The final stop on the BAseball Reality Tour takes us again to the friendly confines of Joe Posnanski's blog. This is a fun read, and it isn't even about baseball, except during the juicy discussion showcasing recent Royals' futility. It's also worth staying to the end of his post, if only to hear his wife's million dollar idea, evoking mention of the "Flintstone-Rubble type of relationship".
Friday, June 19, 2009
Thursday, June 18, 2009
Tuesday, June 16, 2009
Sammy Sosa, who joined with Mark McGwire in 1998 in a celebrated pursuit of baseball’s single-season home run record, is among the players who tested positive for a performance-enhancing drug in 2003, according to lawyers with knowledge of the drug-testing results from that year.
The disclosure that Sosa tested positive makes him the latest baseball star of the last two decades to be linked to performance-enhancers, a group that now includes McGwire, Roger Clemens, Barry Bonds, Alex Rodriguez, Manny Ramirez and Rafael Palmeiro.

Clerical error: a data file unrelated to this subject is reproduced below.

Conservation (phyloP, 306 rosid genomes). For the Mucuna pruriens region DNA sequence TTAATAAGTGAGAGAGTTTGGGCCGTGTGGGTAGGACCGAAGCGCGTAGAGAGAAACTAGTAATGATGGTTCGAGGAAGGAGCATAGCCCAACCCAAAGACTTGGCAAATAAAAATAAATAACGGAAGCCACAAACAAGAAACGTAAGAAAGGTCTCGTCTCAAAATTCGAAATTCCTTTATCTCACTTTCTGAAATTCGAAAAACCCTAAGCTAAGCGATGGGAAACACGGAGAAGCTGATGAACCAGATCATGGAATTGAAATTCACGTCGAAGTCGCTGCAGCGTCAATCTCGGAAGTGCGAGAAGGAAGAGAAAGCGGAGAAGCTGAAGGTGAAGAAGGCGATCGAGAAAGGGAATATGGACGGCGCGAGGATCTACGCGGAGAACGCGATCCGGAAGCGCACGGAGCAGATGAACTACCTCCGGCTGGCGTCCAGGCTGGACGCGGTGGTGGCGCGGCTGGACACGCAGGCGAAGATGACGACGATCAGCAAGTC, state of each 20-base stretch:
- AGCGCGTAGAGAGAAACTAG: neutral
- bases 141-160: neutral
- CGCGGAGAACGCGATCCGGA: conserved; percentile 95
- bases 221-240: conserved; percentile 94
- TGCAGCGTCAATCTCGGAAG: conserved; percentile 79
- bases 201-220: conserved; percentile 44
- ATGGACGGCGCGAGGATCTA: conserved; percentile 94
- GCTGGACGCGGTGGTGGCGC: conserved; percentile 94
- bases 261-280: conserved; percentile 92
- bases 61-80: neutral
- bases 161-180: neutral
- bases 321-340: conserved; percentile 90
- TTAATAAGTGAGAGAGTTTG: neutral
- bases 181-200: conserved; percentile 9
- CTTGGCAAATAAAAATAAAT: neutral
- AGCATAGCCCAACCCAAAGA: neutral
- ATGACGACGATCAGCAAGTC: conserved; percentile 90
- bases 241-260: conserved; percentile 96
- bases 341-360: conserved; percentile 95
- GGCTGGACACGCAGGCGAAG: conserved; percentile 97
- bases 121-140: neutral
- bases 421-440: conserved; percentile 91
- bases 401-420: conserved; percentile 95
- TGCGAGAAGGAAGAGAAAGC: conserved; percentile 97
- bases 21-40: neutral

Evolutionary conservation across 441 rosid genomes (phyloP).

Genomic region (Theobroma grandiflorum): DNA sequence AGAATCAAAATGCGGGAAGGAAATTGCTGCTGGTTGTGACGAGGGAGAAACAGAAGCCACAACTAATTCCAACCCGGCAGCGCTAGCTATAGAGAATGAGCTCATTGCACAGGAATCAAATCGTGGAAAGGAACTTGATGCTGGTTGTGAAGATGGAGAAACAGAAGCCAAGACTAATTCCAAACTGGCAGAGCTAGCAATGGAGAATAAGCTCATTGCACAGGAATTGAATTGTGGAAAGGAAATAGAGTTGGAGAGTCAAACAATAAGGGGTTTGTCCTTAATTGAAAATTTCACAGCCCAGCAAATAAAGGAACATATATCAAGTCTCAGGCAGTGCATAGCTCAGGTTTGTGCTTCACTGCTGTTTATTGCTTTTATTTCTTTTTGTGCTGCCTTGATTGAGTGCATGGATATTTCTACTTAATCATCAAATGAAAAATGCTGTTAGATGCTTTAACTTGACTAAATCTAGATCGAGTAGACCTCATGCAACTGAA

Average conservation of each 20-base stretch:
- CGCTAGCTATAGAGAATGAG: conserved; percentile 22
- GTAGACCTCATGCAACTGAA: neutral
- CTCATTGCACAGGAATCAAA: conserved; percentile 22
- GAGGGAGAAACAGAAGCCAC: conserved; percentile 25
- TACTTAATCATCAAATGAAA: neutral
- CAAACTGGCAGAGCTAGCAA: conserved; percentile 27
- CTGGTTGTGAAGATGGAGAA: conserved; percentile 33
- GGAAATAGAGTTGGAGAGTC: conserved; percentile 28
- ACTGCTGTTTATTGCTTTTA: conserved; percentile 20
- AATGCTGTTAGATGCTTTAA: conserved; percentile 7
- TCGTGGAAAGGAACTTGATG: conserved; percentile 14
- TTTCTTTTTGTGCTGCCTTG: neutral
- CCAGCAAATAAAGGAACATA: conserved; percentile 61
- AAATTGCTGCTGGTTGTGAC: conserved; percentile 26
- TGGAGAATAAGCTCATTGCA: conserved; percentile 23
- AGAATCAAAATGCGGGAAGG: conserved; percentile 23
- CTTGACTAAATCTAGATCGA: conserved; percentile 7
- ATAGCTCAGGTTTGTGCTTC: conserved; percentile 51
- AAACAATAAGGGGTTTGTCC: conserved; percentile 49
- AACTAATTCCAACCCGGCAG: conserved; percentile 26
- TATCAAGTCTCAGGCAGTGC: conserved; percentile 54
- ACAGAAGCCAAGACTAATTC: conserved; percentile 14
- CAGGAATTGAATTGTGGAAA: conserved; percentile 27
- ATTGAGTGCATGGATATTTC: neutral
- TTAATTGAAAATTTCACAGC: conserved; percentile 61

- - snip - -
The 2003 test that ensnared Sosa was the first such test conducted by Major League Baseball. Under guidelines agreed upon with the players union, the test results were to remain anonymous but would lead to testing with penalties the next year if more than 5 percent of the results were positive.
That is indeed what occurred. But for reasons never made completely clear, the test results were not destroyed by the players union and the 104 positives were subsequently seized by federal agents on the West Coast investigating matters related to the distribution of drugs to athletes.
The union immediately filed court papers alleging that the agents had illegally seized the tests, and over the past six years judges at various levels of the federal court system have been weighing whether the government can keep them. An 11-judge panel in California is preparing to rule in the case, but regardless of its verdict, the losing side is expected to appeal to the United States Supreme Court.
As the union feared, the names on the list have begun to emerge. In February, Sports Illustrated reported that Rodriguez was on the 2003 list, and Rodriguez subsequently acknowledged that he had used steroids for three years. Now, Sosa’s name has been disclosed.